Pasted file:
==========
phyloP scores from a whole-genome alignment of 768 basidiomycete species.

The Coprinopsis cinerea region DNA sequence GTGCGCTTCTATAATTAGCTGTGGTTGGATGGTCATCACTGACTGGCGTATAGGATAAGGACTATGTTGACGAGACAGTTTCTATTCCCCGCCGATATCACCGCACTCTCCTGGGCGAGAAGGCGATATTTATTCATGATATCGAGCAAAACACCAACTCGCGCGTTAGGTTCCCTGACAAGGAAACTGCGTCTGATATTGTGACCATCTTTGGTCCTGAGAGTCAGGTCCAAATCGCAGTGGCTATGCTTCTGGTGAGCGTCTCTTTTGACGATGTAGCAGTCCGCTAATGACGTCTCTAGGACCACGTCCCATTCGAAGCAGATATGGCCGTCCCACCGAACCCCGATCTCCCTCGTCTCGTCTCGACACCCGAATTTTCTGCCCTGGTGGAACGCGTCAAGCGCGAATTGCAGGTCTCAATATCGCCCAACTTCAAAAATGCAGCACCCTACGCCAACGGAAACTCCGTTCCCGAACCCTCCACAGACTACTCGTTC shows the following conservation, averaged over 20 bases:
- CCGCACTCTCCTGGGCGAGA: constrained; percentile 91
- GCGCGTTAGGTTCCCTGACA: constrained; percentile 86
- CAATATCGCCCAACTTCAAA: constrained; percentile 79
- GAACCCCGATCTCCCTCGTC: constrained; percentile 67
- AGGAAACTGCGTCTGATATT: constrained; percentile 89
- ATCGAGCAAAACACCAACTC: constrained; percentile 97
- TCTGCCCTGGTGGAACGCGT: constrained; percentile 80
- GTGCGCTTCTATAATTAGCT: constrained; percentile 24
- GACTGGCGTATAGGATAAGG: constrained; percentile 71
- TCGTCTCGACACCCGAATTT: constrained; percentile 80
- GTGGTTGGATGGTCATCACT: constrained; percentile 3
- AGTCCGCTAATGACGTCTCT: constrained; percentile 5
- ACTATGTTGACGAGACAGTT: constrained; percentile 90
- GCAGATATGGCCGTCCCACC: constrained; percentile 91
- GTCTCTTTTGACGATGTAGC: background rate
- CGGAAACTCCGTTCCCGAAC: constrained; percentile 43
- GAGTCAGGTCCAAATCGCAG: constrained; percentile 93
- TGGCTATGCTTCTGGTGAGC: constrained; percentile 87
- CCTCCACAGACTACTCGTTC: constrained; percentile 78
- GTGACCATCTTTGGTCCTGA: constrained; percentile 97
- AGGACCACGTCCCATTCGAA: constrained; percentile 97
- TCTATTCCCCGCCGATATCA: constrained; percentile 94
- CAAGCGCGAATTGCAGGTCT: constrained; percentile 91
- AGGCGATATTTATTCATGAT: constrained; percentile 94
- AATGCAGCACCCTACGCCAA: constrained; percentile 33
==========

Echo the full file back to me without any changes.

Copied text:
phyloP scores from a whole-genome alignment of 768 basidiomycete species.

The Coprinopsis cinerea region DNA sequence GTGCGCTTCTATAATTAGCTGTGGTTGGATGGTCATCACTGACTGGCGTATAGGATAAGGACTATGTTGACGAGACAGTTTCTATTCCCCGCCGATATCACCGCACTCTCCTGGGCGAGAAGGCGATATTTATTCATGATATCGAGCAAAACACCAACTCGCGCGTTAGGTTCCCTGACAAGGAAACTGCGTCTGATATTGTGACCATCTTTGGTCCTGAGAGTCAGGTCCAAATCGCAGTGGCTATGCTTCTGGTGAGCGTCTCTTTTGACGATGTAGCAGTCCGCTAATGACGTCTCTAGGACCACGTCCCATTCGAAGCAGATATGGCCGTCCCACCGAACCCCGATCTCCCTCGTCTCGTCTCGACACCCGAATTTTCTGCCCTGGTGGAACGCGTCAAGCGCGAATTGCAGGTCTCAATATCGCCCAACTTCAAAAATGCAGCACCCTACGCCAACGGAAACTCCGTTCCCGAACCCTCCACAGACTACTCGTTC shows the following conservation, averaged over 20 bases:
- CCGCACTCTCCTGGGCGAGA: constrained; percentile 91
- GCGCGTTAGGTTCCCTGACA: constrained; percentile 86
- CAATATCGCCCAACTTCAAA: constrained; percentile 79
- GAACCCCGATCTCCCTCGTC: constrained; percentile 67
- AGGAAACTGCGTCTGATATT: constrained; percentile 89
- ATCGAGCAAAACACCAACTC: constrained; percentile 97
- TCTGCCCTGGTGGAACGCGT: constrained; percentile 80
- GTGCGCTTCTATAATTAGCT: constrained; percentile 24
- GACTGGCGTATAGGATAAGG: constrained; percentile 71
- TCGTCTCGACACCCGAATTT: constrained; percentile 80
- GTGGTTGGATGGTCATCACT: constrained; percentile 3
- AGTCCGCTAATGACGTCTCT: constrained; percentile 5
- ACTATGTTGACGAGACAGTT: constrained; percentile 90
- GCAGATATGGCCGTCCCACC: constrained; percentile 91
- GTCTCTTTTGACGATGTAGC: background rate
- CGGAAACTCCGTTCCCGAAC: constrained; percentile 43
- GAGTCAGGTCCAAATCGCAG: constrained; percentile 93
- TGGCTATGCTTCTGGTGAGC: constrained; percentile 87
- CCTCCACAGACTACTCGTTC: constrained; percentile 78
- GTGACCATCTTTGGTCCTGA: constrained; percentile 97
- AGGACCACGTCCCATTCGAA: constrained; percentile 97
- TCTATTCCCCGCCGATATCA: constrained; percentile 94
- CAAGCGCGAATTGCAGGTCT: constrained; percentile 91
- AGGCGATATTTATTCATGAT: constrained; percentile 94
- AATGCAGCACCCTACGCCAA: constrained; percentile 33